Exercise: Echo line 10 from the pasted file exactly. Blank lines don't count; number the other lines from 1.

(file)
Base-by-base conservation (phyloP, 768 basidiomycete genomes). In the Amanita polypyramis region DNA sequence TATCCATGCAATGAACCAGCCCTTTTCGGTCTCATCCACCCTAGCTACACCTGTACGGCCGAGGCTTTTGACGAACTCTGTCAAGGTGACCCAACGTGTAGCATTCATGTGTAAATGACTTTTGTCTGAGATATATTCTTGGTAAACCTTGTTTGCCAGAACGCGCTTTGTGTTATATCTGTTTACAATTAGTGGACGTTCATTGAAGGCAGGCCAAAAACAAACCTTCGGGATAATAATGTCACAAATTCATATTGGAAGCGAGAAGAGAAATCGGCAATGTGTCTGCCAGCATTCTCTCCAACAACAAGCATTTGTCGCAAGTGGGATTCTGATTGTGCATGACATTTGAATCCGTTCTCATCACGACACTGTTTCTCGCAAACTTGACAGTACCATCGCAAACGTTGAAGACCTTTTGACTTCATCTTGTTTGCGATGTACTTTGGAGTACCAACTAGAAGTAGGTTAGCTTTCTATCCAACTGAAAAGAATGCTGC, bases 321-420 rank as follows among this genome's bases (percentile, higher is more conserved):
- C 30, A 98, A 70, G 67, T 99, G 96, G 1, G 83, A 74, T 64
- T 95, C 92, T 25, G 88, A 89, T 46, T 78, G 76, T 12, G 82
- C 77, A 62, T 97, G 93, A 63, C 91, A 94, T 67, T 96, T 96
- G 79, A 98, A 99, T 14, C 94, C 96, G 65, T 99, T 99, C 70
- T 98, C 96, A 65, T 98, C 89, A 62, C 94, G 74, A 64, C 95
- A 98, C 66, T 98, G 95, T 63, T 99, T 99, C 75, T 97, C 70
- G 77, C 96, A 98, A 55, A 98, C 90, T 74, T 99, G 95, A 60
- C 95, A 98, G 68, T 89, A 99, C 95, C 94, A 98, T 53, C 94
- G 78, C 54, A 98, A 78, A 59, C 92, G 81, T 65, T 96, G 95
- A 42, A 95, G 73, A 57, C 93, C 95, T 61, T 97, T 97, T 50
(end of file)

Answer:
- G 78, C 54, A 98, A 78, A 59, C 92, G 81, T 65, T 96, G 95